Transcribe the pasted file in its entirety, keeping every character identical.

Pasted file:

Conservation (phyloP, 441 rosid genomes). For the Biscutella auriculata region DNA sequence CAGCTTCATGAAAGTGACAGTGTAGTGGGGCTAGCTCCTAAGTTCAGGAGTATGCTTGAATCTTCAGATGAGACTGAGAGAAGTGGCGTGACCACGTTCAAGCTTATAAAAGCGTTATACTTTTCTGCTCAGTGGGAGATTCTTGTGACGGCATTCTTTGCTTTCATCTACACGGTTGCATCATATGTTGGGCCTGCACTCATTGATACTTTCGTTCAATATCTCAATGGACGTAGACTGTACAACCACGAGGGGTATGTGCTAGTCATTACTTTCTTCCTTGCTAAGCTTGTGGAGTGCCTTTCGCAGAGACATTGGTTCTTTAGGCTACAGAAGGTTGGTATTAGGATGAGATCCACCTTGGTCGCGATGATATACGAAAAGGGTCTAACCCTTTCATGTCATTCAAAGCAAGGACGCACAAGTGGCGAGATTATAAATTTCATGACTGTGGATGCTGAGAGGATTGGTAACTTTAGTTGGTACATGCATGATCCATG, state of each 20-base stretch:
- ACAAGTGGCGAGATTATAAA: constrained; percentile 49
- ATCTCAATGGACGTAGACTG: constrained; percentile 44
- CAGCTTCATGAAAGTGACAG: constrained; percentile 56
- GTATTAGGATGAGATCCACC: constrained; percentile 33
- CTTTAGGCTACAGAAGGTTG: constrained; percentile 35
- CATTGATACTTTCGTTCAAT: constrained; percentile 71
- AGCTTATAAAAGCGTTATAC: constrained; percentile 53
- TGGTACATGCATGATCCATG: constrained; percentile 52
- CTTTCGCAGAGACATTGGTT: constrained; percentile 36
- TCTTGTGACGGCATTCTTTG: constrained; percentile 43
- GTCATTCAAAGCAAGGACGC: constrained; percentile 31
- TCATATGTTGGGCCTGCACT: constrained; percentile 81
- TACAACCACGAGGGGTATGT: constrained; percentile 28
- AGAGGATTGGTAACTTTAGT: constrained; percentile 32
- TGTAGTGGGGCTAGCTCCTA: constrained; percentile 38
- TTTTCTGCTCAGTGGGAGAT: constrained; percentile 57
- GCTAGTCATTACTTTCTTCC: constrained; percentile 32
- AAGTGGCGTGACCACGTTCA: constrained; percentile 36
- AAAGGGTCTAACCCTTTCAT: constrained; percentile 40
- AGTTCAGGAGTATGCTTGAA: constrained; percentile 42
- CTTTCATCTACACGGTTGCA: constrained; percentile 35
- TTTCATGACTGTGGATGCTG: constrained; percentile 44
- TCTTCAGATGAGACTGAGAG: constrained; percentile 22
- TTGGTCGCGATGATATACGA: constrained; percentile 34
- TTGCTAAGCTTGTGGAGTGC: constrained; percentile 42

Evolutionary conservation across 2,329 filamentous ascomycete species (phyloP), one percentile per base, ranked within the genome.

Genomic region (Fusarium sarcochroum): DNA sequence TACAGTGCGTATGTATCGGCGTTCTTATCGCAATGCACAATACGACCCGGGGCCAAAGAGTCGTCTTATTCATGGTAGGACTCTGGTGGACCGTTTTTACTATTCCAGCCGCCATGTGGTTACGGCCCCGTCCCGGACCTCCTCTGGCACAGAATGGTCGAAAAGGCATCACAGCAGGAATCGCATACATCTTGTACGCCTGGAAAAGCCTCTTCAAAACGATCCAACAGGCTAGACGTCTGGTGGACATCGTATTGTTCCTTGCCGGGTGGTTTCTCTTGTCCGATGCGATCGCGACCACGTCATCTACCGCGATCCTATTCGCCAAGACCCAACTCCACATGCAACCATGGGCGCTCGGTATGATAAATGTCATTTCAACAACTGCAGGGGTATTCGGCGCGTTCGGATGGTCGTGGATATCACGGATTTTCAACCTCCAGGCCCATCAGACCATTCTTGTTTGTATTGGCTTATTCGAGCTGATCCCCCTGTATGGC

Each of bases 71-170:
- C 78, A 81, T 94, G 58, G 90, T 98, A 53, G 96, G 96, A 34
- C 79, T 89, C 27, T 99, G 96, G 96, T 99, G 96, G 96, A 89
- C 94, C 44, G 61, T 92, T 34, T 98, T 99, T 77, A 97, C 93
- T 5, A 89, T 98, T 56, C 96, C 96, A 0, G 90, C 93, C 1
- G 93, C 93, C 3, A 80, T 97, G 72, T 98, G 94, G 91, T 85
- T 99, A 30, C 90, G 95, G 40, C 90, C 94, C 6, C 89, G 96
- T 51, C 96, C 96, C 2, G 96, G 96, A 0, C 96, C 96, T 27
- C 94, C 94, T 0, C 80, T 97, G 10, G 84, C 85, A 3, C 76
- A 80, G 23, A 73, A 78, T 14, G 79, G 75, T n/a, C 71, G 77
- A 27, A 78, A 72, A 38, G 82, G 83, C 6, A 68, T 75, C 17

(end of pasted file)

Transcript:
Conservation (phyloP, 441 rosid genomes). For the Biscutella auriculata region DNA sequence CAGCTTCATGAAAGTGACAGTGTAGTGGGGCTAGCTCCTAAGTTCAGGAGTATGCTTGAATCTTCAGATGAGACTGAGAGAAGTGGCGTGACCACGTTCAAGCTTATAAAAGCGTTATACTTTTCTGCTCAGTGGGAGATTCTTGTGACGGCATTCTTTGCTTTCATCTACACGGTTGCATCATATGTTGGGCCTGCACTCATTGATACTTTCGTTCAATATCTCAATGGACGTAGACTGTACAACCACGAGGGGTATGTGCTAGTCATTACTTTCTTCCTTGCTAAGCTTGTGGAGTGCCTTTCGCAGAGACATTGGTTCTTTAGGCTACAGAAGGTTGGTATTAGGATGAGATCCACCTTGGTCGCGATGATATACGAAAAGGGTCTAACCCTTTCATGTCATTCAAAGCAAGGACGCACAAGTGGCGAGATTATAAATTTCATGACTGTGGATGCTGAGAGGATTGGTAACTTTAGTTGGTACATGCATGATCCATG, state of each 20-base stretch:
- ACAAGTGGCGAGATTATAAA: constrained; percentile 49
- ATCTCAATGGACGTAGACTG: constrained; percentile 44
- CAGCTTCATGAAAGTGACAG: constrained; percentile 56
- GTATTAGGATGAGATCCACC: constrained; percentile 33
- CTTTAGGCTACAGAAGGTTG: constrained; percentile 35
- CATTGATACTTTCGTTCAAT: constrained; percentile 71
- AGCTTATAAAAGCGTTATAC: constrained; percentile 53
- TGGTACATGCATGATCCATG: constrained; percentile 52
- CTTTCGCAGAGACATTGGTT: constrained; percentile 36
- TCTTGTGACGGCATTCTTTG: constrained; percentile 43
- GTCATTCAAAGCAAGGACGC: constrained; percentile 31
- TCATATGTTGGGCCTGCACT: constrained; percentile 81
- TACAACCACGAGGGGTATGT: constrained; percentile 28
- AGAGGATTGGTAACTTTAGT: constrained; percentile 32
- TGTAGTGGGGCTAGCTCCTA: constrained; percentile 38
- TTTTCTGCTCAGTGGGAGAT: constrained; percentile 57
- GCTAGTCATTACTTTCTTCC: constrained; percentile 32
- AAGTGGCGTGACCACGTTCA: constrained; percentile 36
- AAAGGGTCTAACCCTTTCAT: constrained; percentile 40
- AGTTCAGGAGTATGCTTGAA: constrained; percentile 42
- CTTTCATCTACACGGTTGCA: constrained; percentile 35
- TTTCATGACTGTGGATGCTG: constrained; percentile 44
- TCTTCAGATGAGACTGAGAG: constrained; percentile 22
- TTGGTCGCGATGATATACGA: constrained; percentile 34
- TTGCTAAGCTTGTGGAGTGC: constrained; percentile 42

Evolutionary conservation across 2,329 filamentous ascomycete species (phyloP), one percentile per base, ranked within the genome.

Genomic region (Fusarium sarcochroum): DNA sequence TACAGTGCGTATGTATCGGCGTTCTTATCGCAATGCACAATACGACCCGGGGCCAAAGAGTCGTCTTATTCATGGTAGGACTCTGGTGGACCGTTTTTACTATTCCAGCCGCCATGTGGTTACGGCCCCGTCCCGGACCTCCTCTGGCACAGAATGGTCGAAAAGGCATCACAGCAGGAATCGCATACATCTTGTACGCCTGGAAAAGCCTCTTCAAAACGATCCAACAGGCTAGACGTCTGGTGGACATCGTATTGTTCCTTGCCGGGTGGTTTCTCTTGTCCGATGCGATCGCGACCACGTCATCTACCGCGATCCTATTCGCCAAGACCCAACTCCACATGCAACCATGGGCGCTCGGTATGATAAATGTCATTTCAACAACTGCAGGGGTATTCGGCGCGTTCGGATGGTCGTGGATATCACGGATTTTCAACCTCCAGGCCCATCAGACCATTCTTGTTTGTATTGGCTTATTCGAGCTGATCCCCCTGTATGGC

Each of bases 71-170:
- C 78, A 81, T 94, G 58, G 90, T 98, A 53, G 96, G 96, A 34
- C 79, T 89, C 27, T 99, G 96, G 96, T 99, G 96, G 96, A 89
- C 94, C 44, G 61, T 92, T 34, T 98, T 99, T 77, A 97, C 93
- T 5, A 89, T 98, T 56, C 96, C 96, A 0, G 90, C 93, C 1
- G 93, C 93, C 3, A 80, T 97, G 72, T 98, G 94, G 91, T 85
- T 99, A 30, C 90, G 95, G 40, C 90, C 94, C 6, C 89, G 96
- T 51, C 96, C 96, C 2, G 96, G 96, A 0, C 96, C 96, T 27
- C 94, C 94, T 0, C 80, T 97, G 10, G 84, C 85, A 3, C 76
- A 80, G 23, A 73, A 78, T 14, G 79, G 75, T n/a, C 71, G 77
- A 27, A 78, A 72, A 38, G 82, G 83, C 6, A 68, T 75, C 17